2. Small Intestine –In the small intestine they are subjected to pancreatic juices and then reach the intestinal wall where they are broken down by enzymes in the gut lining.  Even in a healthy gut these peptides are resistant to digestion.

What happens to Gluten in a Damaged Gut

With damaged gut flora the second stage of the digestion process does not happen, as a result the peptides get absorbed into the body and cause problems: in particular, problems with brain function and the immune system.  A damaged gut is one of the characteristics of Coeliac Disease, and can also be present, but usually to a lesser extent in NCGS.

Can I have Gluten Sensitivity if I have a healthy gut.

The simple answer is Yes.  The sources I have read here and here agree that NCGS can occur when there is no increase in intestinal permeability.  It is an immune reaction.


It is possible to have Coeliac Disease or NCGS and be unaware, because the reaction to eating gluten is sometimes delayed by several hours or days.  Given that most people eat gluten containing foods several times a day the best way to see if you react to gluten is to remove it from your diet completely for 2 weeks and see if you notice a difference.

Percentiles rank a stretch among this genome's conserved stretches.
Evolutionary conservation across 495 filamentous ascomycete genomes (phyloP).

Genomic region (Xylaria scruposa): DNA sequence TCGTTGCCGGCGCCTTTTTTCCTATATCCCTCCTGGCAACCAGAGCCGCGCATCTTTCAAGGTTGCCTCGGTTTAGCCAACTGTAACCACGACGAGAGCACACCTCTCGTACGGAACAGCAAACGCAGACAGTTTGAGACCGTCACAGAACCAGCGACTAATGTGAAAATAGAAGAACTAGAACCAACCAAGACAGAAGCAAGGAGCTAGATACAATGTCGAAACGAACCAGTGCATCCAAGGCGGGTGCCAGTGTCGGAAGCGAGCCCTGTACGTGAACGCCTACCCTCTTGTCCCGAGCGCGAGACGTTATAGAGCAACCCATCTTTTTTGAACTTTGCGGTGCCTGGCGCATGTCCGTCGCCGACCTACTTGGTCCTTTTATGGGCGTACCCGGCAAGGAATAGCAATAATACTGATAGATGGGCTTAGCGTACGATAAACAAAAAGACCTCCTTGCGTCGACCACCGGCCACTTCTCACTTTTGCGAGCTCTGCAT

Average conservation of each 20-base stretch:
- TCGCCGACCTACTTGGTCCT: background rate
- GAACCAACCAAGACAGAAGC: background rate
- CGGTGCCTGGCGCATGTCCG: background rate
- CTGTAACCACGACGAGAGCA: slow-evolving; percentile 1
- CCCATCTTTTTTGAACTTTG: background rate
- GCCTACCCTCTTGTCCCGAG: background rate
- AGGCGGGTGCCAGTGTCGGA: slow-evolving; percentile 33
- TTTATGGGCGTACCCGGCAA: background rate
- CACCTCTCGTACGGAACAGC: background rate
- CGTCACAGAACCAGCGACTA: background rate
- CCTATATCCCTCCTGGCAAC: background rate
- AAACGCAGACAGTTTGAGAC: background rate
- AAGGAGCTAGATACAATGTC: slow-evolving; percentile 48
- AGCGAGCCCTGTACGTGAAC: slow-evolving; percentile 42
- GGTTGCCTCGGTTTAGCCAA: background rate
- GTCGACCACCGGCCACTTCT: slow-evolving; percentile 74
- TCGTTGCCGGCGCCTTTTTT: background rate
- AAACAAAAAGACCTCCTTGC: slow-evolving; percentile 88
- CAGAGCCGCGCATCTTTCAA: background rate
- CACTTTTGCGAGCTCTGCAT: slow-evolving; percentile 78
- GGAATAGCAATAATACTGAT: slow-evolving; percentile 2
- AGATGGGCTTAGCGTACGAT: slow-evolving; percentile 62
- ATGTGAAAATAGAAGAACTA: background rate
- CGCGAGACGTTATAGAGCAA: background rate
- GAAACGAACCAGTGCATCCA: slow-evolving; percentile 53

I know first hand how daunting it is to make a major change in your diet when you are suffering from CFS/ME.  I explain in this post how our family coped with changing to a gluten free diet for first my daughter and then me.

There is plenty of clear evidence that NCGS does exist, but this does not seem to be widely known by many doctors.  If you want advice from your doctor about whether you should try a gluten free diet I suggest you first question them on their knowledge of NCGS.  If they are not aware that the condition exists and that there is medical evidence to support this, they are not in a position to give you advice about going gluten free.

Please note that I have no medical training and my recommendation in this post is based on the reading I have done and my own experience of following a gluten free diet.




I’ve just been made aware of this amazing TED talk.

I highly recommend you sit somewhere comfy for 17 minutes and watch it.  What this lady has achieved by changing her diet is inspiring.

If you feel like reaching for a biscuit, cake or bread roll, watch this video first.